Cover image for Our lady of birth control : a cartoonist's encounter with Margaret Sanger
Our lady of birth control : a cartoonist's encounter with Margaret Sanger
Physical Description:
155 pages : illustrations ; 23 cm

On Order

R.H. Stafford Library (Woodbury)1On Order
Park Grove Library (Cottage Grove)1On Order



Working class nurse. Mother of three. Labor organizer. Margaret Sanger--best known as the pioneer of birth control--was revolutionary in more ways than one. In Sabrina Jones's graphic novel Our Lady of Birth Control , the author illustrates the incredible life of Margaret Sanger (1879-1966), framing the biography with her personal experiences of coming of age at the height of the sexual revolution.

During her lifetime, Sanger transformed herself from working class nurse to an exuberant free-lover and savvy manipulator of the media, the law, and her wealthy supporters. Through direct action, propaganda, exile, and imprisonment, she ultimately succeeded in bringing legal access to birth control to women of all classes. Sanger's revolutionary actions established organizations that eventually evolved into Planned Parenthood Federation of America.

Jones's autobiographical sections of Our Lady of Birth Control show her journey into activist art in response to the anti-feminist backlash of the Reagan era. From street theater and protest graphics to alternative comics, her path similarly follows in Margaret's footsteps, encountering versions of the same adversaries. Her striking imagery evokes the late 20th century, recalling the ashcan artists of The Masses, an acclaimed magazine of Sanger's formative years.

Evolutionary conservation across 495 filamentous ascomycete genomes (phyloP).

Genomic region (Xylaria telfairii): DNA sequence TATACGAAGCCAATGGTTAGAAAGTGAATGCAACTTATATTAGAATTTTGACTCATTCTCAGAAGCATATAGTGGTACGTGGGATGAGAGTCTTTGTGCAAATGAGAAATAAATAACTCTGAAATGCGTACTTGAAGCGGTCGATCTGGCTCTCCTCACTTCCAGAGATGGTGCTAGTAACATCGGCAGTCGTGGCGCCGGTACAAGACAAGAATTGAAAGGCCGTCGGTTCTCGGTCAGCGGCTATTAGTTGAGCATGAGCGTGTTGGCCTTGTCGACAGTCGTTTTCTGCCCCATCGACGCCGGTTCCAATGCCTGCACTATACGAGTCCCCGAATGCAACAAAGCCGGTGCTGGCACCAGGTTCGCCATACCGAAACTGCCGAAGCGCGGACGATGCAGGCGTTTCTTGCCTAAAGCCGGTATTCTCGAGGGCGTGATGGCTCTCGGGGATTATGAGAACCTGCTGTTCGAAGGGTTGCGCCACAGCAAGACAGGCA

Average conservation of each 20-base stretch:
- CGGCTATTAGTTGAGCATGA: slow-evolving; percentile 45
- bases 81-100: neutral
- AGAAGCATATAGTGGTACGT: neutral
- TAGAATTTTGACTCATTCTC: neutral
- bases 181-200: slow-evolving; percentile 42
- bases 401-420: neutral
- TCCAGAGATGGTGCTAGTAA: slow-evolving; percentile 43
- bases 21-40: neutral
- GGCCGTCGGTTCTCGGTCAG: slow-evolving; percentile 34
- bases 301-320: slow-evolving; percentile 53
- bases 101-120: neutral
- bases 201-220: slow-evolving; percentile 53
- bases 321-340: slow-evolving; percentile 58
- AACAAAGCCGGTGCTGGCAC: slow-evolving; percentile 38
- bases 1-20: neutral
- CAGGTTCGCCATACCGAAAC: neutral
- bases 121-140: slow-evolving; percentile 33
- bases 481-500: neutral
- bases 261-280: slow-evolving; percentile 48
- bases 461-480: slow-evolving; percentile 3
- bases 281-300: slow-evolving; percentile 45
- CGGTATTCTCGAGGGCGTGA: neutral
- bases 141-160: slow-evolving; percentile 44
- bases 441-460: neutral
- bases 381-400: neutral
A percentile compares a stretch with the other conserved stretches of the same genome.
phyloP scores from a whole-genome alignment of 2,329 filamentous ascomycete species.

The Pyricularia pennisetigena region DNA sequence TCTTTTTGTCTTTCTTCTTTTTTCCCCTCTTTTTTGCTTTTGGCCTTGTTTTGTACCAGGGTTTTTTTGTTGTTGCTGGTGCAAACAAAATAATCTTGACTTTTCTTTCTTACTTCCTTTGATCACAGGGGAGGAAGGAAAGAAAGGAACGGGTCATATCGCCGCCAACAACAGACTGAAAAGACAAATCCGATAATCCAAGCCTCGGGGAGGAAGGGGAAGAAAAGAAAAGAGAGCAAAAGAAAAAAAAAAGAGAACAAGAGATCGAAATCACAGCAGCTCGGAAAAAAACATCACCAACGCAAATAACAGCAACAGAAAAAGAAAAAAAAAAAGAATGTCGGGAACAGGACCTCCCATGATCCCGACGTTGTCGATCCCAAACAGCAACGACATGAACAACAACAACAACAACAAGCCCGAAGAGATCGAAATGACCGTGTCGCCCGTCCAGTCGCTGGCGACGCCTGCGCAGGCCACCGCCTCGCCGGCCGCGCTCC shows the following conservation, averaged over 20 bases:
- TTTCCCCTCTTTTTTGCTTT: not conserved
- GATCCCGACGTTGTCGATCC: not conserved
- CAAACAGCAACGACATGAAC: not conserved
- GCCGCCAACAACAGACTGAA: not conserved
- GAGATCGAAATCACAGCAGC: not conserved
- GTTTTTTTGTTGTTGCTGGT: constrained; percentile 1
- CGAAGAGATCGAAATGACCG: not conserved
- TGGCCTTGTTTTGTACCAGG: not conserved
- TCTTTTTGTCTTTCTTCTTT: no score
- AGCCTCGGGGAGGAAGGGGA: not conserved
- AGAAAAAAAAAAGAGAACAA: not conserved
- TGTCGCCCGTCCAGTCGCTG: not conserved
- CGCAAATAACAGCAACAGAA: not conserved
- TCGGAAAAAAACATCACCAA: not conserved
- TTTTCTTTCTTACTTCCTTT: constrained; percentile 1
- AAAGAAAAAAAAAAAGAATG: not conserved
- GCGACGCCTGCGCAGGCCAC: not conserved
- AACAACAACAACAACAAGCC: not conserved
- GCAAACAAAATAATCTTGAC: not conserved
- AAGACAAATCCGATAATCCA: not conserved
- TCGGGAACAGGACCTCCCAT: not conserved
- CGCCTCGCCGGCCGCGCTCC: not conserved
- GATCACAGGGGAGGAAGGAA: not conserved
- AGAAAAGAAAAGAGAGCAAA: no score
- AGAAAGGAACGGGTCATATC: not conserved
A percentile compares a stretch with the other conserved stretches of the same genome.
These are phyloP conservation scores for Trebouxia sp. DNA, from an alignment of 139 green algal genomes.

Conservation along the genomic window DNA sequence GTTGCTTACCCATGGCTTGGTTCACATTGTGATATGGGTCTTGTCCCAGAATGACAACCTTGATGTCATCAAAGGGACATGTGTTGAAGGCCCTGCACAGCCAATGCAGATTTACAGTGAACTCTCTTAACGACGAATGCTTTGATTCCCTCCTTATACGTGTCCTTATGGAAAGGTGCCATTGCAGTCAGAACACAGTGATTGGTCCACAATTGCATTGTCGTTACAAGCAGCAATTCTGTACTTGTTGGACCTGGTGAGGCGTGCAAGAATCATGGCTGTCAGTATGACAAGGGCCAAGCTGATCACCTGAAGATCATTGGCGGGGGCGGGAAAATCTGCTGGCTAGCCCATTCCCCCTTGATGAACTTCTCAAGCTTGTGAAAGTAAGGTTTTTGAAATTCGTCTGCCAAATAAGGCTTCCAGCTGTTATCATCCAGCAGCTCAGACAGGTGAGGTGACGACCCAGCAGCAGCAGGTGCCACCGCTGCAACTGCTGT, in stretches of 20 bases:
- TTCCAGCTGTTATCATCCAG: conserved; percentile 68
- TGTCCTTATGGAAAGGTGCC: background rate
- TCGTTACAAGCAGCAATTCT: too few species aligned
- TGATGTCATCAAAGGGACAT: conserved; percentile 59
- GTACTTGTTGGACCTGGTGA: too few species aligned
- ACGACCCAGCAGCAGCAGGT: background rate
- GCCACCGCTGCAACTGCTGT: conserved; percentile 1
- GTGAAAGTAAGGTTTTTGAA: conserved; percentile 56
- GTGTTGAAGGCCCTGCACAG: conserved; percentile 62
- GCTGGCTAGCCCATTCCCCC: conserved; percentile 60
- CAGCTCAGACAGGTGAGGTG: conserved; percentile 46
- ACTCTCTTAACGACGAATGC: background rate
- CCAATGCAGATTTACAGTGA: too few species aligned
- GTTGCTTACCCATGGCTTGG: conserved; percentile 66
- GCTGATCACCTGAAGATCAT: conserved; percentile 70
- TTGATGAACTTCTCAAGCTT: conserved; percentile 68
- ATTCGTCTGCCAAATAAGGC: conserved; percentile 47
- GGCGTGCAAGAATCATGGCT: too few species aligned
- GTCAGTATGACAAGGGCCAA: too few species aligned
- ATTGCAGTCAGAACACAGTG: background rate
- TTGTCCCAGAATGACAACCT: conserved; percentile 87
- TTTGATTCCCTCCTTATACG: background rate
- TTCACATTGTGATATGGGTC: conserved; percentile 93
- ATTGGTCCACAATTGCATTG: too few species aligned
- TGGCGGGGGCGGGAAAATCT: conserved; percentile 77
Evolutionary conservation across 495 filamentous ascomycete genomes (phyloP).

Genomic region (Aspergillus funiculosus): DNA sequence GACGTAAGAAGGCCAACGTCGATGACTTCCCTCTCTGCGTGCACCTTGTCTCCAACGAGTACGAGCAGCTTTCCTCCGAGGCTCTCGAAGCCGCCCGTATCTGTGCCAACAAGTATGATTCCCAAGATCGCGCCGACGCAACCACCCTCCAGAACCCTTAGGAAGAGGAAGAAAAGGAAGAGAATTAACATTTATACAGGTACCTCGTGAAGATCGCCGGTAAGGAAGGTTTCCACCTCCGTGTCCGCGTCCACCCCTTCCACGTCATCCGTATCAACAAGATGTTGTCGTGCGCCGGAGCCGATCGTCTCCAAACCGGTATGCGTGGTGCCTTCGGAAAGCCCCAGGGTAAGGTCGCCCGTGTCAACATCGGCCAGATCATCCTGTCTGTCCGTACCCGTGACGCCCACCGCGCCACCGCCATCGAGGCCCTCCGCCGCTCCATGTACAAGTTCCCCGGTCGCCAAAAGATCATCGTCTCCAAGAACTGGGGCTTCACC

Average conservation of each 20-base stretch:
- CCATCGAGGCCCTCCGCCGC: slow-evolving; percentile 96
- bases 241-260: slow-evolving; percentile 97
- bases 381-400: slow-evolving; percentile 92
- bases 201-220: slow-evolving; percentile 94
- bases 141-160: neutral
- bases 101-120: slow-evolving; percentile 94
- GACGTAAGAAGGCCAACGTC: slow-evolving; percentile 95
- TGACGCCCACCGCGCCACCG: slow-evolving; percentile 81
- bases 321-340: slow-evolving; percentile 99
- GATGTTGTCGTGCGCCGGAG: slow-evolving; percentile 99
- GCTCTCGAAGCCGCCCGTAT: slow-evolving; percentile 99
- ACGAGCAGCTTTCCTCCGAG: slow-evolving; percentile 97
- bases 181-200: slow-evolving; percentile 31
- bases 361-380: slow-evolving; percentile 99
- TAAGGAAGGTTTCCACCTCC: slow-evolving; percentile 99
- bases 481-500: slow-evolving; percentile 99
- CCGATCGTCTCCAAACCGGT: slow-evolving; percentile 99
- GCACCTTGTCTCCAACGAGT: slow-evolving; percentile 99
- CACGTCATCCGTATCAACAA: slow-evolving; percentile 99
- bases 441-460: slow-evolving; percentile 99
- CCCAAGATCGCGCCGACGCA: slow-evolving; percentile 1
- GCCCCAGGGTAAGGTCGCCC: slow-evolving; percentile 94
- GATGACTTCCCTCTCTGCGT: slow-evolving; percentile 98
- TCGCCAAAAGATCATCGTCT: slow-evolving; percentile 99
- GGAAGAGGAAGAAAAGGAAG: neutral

Powerful, poetic, and extremely personal, this historical graphic novel is an in-depth look at the woman responsible for bringing freedom to the masses.

Author Notes

Sabrina Jones is a comic book artist, writer, and editor who began her career with activist art collective Carnival Knowledge and alternative comics World War 3 Illustrated and Girltalk . Her books Race to Incarcerate: A Graphic Retelling and Isadora Duncan: A Graphic Biography were named "Great Graphic Novels" by the Young Adult Library Services Association. She received a BFA in painting from Pratt Institute and an MFA in illustration from School of Visual Arts. She lives in New York City.

Reviews 1

Library Journal Review

Thanks to the Catholic Church and antisex crusader Anthony Comstock, "Tell Jake to sleep on the roof" was the state of contraception education when Margaret Sanger (1879-1966) worked as a nurse before World War I. But Sanger captivated and bullied both friends and foes to establish birth control as an acceptable practice for Americans, and supported -development of "the Pill." Clever, flirtatious, and obsessed with the tragedy of unwanted pregnancy, she loved physical passion herself and recruited her husbands and lovers to assist her. Jones (Race To Incarcerate) intercuts her own activism with Sanger's story, bitterly noting Rush Limbaugh's 2012 shaming of Sandra Fluke for testifying in Washington that college women need health-care plans covering contraception. Heavy, swirling black drawings convey the force behind both Sanger's and the author's concerns. -VERDICT The feminist slogan "the personal is political" was never more apt as when considering contraception, and Jones's account shows how one committed person can change the world. For teens and adults interested in activism and women's issues. Includes some sexual depictions. See also Peter Bagge's outstanding Woman Rebel.-MC © Copyright 2016. Library Journals LLC, a wholly owned subsidiary of Media Source, Inc. No redistribution permitted.